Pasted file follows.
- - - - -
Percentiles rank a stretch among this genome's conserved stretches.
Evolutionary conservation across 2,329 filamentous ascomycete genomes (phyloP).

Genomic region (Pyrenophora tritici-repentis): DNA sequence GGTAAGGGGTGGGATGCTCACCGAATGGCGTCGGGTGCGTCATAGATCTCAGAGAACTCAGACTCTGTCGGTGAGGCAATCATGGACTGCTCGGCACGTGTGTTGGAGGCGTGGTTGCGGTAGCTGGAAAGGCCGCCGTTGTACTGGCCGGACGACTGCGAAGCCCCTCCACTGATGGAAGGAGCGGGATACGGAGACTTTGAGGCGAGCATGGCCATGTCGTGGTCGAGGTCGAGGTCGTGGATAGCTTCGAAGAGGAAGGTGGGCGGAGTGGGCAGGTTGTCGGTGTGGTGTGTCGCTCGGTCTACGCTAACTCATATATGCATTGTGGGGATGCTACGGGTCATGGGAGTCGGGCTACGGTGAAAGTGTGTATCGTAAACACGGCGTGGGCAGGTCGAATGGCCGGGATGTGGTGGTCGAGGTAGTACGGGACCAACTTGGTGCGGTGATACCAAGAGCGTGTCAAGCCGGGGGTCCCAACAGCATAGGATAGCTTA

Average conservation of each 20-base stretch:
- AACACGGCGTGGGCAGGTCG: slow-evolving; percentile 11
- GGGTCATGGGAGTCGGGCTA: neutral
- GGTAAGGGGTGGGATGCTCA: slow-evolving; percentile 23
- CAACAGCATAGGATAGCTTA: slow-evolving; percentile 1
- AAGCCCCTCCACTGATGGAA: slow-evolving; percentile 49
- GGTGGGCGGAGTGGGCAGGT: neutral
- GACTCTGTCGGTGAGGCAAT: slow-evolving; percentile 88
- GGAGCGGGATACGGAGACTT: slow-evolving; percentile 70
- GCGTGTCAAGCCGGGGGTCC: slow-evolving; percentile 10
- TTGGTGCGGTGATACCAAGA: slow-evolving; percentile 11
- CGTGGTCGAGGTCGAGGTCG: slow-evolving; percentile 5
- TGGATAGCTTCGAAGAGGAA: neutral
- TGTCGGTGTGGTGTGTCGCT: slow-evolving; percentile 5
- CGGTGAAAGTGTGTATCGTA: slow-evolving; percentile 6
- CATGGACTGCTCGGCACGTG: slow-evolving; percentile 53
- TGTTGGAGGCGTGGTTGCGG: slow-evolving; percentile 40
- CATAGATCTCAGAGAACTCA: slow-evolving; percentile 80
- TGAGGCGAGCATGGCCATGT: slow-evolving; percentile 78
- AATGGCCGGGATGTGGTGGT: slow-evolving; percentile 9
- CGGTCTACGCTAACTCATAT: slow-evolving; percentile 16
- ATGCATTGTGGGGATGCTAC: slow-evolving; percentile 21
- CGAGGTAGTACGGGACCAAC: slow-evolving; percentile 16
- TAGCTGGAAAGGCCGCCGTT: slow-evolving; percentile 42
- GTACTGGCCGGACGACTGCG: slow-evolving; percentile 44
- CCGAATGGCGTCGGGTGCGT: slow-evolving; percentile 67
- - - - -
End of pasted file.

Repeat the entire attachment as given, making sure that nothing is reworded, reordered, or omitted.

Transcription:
Percentiles rank a stretch among this genome's conserved stretches.
Evolutionary conservation across 2,329 filamentous ascomycete genomes (phyloP).

Genomic region (Pyrenophora tritici-repentis): DNA sequence GGTAAGGGGTGGGATGCTCACCGAATGGCGTCGGGTGCGTCATAGATCTCAGAGAACTCAGACTCTGTCGGTGAGGCAATCATGGACTGCTCGGCACGTGTGTTGGAGGCGTGGTTGCGGTAGCTGGAAAGGCCGCCGTTGTACTGGCCGGACGACTGCGAAGCCCCTCCACTGATGGAAGGAGCGGGATACGGAGACTTTGAGGCGAGCATGGCCATGTCGTGGTCGAGGTCGAGGTCGTGGATAGCTTCGAAGAGGAAGGTGGGCGGAGTGGGCAGGTTGTCGGTGTGGTGTGTCGCTCGGTCTACGCTAACTCATATATGCATTGTGGGGATGCTACGGGTCATGGGAGTCGGGCTACGGTGAAAGTGTGTATCGTAAACACGGCGTGGGCAGGTCGAATGGCCGGGATGTGGTGGTCGAGGTAGTACGGGACCAACTTGGTGCGGTGATACCAAGAGCGTGTCAAGCCGGGGGTCCCAACAGCATAGGATAGCTTA

Average conservation of each 20-base stretch:
- AACACGGCGTGGGCAGGTCG: slow-evolving; percentile 11
- GGGTCATGGGAGTCGGGCTA: neutral
- GGTAAGGGGTGGGATGCTCA: slow-evolving; percentile 23
- CAACAGCATAGGATAGCTTA: slow-evolving; percentile 1
- AAGCCCCTCCACTGATGGAA: slow-evolving; percentile 49
- GGTGGGCGGAGTGGGCAGGT: neutral
- GACTCTGTCGGTGAGGCAAT: slow-evolving; percentile 88
- GGAGCGGGATACGGAGACTT: slow-evolving; percentile 70
- GCGTGTCAAGCCGGGGGTCC: slow-evolving; percentile 10
- TTGGTGCGGTGATACCAAGA: slow-evolving; percentile 11
- CGTGGTCGAGGTCGAGGTCG: slow-evolving; percentile 5
- TGGATAGCTTCGAAGAGGAA: neutral
- TGTCGGTGTGGTGTGTCGCT: slow-evolving; percentile 5
- CGGTGAAAGTGTGTATCGTA: slow-evolving; percentile 6
- CATGGACTGCTCGGCACGTG: slow-evolving; percentile 53
- TGTTGGAGGCGTGGTTGCGG: slow-evolving; percentile 40
- CATAGATCTCAGAGAACTCA: slow-evolving; percentile 80
- TGAGGCGAGCATGGCCATGT: slow-evolving; percentile 78
- AATGGCCGGGATGTGGTGGT: slow-evolving; percentile 9
- CGGTCTACGCTAACTCATAT: slow-evolving; percentile 16
- ATGCATTGTGGGGATGCTAC: slow-evolving; percentile 21
- CGAGGTAGTACGGGACCAAC: slow-evolving; percentile 16
- TAGCTGGAAAGGCCGCCGTT: slow-evolving; percentile 42
- GTACTGGCCGGACGACTGCG: slow-evolving; percentile 44
- CCGAATGGCGTCGGGTGCGT: slow-evolving; percentile 67